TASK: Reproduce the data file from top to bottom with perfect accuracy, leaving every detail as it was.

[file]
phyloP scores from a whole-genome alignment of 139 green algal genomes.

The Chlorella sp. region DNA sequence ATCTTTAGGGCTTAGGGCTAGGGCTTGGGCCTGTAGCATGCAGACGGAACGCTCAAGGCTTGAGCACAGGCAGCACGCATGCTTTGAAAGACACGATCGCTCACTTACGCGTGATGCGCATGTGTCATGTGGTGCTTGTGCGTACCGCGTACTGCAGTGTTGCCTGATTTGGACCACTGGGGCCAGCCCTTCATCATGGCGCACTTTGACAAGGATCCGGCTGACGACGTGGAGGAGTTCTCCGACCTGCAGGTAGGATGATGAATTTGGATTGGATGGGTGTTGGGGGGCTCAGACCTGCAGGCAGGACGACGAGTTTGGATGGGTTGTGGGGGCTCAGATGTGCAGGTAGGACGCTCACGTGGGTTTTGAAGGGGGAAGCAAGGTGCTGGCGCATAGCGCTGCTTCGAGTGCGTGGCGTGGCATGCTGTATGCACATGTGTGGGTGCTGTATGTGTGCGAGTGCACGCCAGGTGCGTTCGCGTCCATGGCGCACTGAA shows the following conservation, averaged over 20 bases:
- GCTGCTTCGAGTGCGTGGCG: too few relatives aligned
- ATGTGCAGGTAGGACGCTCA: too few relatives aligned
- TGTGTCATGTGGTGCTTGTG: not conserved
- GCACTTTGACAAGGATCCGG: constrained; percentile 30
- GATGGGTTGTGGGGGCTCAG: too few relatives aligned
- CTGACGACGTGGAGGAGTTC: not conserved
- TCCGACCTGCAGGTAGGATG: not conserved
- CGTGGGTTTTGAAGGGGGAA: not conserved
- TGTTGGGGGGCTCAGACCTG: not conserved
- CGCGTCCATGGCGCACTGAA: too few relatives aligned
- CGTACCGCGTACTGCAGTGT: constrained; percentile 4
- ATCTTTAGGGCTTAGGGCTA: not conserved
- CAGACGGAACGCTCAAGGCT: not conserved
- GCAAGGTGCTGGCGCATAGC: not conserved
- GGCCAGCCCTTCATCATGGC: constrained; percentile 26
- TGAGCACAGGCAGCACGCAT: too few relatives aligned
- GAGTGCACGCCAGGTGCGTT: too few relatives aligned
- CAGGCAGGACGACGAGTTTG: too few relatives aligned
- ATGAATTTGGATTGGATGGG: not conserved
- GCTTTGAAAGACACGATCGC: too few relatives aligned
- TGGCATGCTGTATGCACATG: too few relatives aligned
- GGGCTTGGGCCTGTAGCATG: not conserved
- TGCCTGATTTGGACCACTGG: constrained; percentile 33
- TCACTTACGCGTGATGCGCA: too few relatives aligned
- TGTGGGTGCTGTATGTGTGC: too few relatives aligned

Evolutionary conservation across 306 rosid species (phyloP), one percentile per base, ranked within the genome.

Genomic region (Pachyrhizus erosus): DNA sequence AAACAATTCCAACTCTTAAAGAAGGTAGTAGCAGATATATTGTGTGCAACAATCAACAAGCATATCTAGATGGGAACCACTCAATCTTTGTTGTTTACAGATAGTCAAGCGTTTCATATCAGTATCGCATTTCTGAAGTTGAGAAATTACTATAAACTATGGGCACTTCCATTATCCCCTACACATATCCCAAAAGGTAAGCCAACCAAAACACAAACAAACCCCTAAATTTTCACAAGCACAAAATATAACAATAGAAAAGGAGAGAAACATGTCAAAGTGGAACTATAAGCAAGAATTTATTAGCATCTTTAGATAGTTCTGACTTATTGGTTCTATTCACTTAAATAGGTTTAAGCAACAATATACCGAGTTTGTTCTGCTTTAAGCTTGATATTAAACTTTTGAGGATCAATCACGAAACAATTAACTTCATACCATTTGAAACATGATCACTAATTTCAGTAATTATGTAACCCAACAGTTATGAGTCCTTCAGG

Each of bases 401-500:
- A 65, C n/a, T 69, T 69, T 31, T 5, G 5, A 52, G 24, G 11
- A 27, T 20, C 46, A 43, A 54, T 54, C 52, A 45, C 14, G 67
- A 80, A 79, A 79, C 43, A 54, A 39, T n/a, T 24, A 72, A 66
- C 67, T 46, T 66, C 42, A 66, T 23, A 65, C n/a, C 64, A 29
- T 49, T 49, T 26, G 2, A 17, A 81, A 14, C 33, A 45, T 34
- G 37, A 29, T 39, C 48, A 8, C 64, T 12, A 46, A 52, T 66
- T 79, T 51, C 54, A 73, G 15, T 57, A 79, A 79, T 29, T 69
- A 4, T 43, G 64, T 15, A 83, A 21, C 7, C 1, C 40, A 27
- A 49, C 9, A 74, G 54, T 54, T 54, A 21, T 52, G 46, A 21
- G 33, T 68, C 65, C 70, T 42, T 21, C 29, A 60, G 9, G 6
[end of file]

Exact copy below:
phyloP scores from a whole-genome alignment of 139 green algal genomes.

The Chlorella sp. region DNA sequence ATCTTTAGGGCTTAGGGCTAGGGCTTGGGCCTGTAGCATGCAGACGGAACGCTCAAGGCTTGAGCACAGGCAGCACGCATGCTTTGAAAGACACGATCGCTCACTTACGCGTGATGCGCATGTGTCATGTGGTGCTTGTGCGTACCGCGTACTGCAGTGTTGCCTGATTTGGACCACTGGGGCCAGCCCTTCATCATGGCGCACTTTGACAAGGATCCGGCTGACGACGTGGAGGAGTTCTCCGACCTGCAGGTAGGATGATGAATTTGGATTGGATGGGTGTTGGGGGGCTCAGACCTGCAGGCAGGACGACGAGTTTGGATGGGTTGTGGGGGCTCAGATGTGCAGGTAGGACGCTCACGTGGGTTTTGAAGGGGGAAGCAAGGTGCTGGCGCATAGCGCTGCTTCGAGTGCGTGGCGTGGCATGCTGTATGCACATGTGTGGGTGCTGTATGTGTGCGAGTGCACGCCAGGTGCGTTCGCGTCCATGGCGCACTGAA shows the following conservation, averaged over 20 bases:
- GCTGCTTCGAGTGCGTGGCG: too few relatives aligned
- ATGTGCAGGTAGGACGCTCA: too few relatives aligned
- TGTGTCATGTGGTGCTTGTG: not conserved
- GCACTTTGACAAGGATCCGG: constrained; percentile 30
- GATGGGTTGTGGGGGCTCAG: too few relatives aligned
- CTGACGACGTGGAGGAGTTC: not conserved
- TCCGACCTGCAGGTAGGATG: not conserved
- CGTGGGTTTTGAAGGGGGAA: not conserved
- TGTTGGGGGGCTCAGACCTG: not conserved
- CGCGTCCATGGCGCACTGAA: too few relatives aligned
- CGTACCGCGTACTGCAGTGT: constrained; percentile 4
- ATCTTTAGGGCTTAGGGCTA: not conserved
- CAGACGGAACGCTCAAGGCT: not conserved
- GCAAGGTGCTGGCGCATAGC: not conserved
- GGCCAGCCCTTCATCATGGC: constrained; percentile 26
- TGAGCACAGGCAGCACGCAT: too few relatives aligned
- GAGTGCACGCCAGGTGCGTT: too few relatives aligned
- CAGGCAGGACGACGAGTTTG: too few relatives aligned
- ATGAATTTGGATTGGATGGG: not conserved
- GCTTTGAAAGACACGATCGC: too few relatives aligned
- TGGCATGCTGTATGCACATG: too few relatives aligned
- GGGCTTGGGCCTGTAGCATG: not conserved
- TGCCTGATTTGGACCACTGG: constrained; percentile 33
- TCACTTACGCGTGATGCGCA: too few relatives aligned
- TGTGGGTGCTGTATGTGTGC: too few relatives aligned

Evolutionary conservation across 306 rosid species (phyloP), one percentile per base, ranked within the genome.

Genomic region (Pachyrhizus erosus): DNA sequence AAACAATTCCAACTCTTAAAGAAGGTAGTAGCAGATATATTGTGTGCAACAATCAACAAGCATATCTAGATGGGAACCACTCAATCTTTGTTGTTTACAGATAGTCAAGCGTTTCATATCAGTATCGCATTTCTGAAGTTGAGAAATTACTATAAACTATGGGCACTTCCATTATCCCCTACACATATCCCAAAAGGTAAGCCAACCAAAACACAAACAAACCCCTAAATTTTCACAAGCACAAAATATAACAATAGAAAAGGAGAGAAACATGTCAAAGTGGAACTATAAGCAAGAATTTATTAGCATCTTTAGATAGTTCTGACTTATTGGTTCTATTCACTTAAATAGGTTTAAGCAACAATATACCGAGTTTGTTCTGCTTTAAGCTTGATATTAAACTTTTGAGGATCAATCACGAAACAATTAACTTCATACCATTTGAAACATGATCACTAATTTCAGTAATTATGTAACCCAACAGTTATGAGTCCTTCAGG

Each of bases 401-500:
- A 65, C n/a, T 69, T 69, T 31, T 5, G 5, A 52, G 24, G 11
- A 27, T 20, C 46, A 43, A 54, T 54, C 52, A 45, C 14, G 67
- A 80, A 79, A 79, C 43, A 54, A 39, T n/a, T 24, A 72, A 66
- C 67, T 46, T 66, C 42, A 66, T 23, A 65, C n/a, C 64, A 29
- T 49, T 49, T 26, G 2, A 17, A 81, A 14, C 33, A 45, T 34
- G 37, A 29, T 39, C 48, A 8, C 64, T 12, A 46, A 52, T 66
- T 79, T 51, C 54, A 73, G 15, T 57, A 79, A 79, T 29, T 69
- A 4, T 43, G 64, T 15, A 83, A 21, C 7, C 1, C 40, A 27
- A 49, C 9, A 74, G 54, T 54, T 54, A 21, T 52, G 46, A 21
- G 33, T 68, C 65, C 70, T 42, T 21, C 29, A 60, G 9, G 6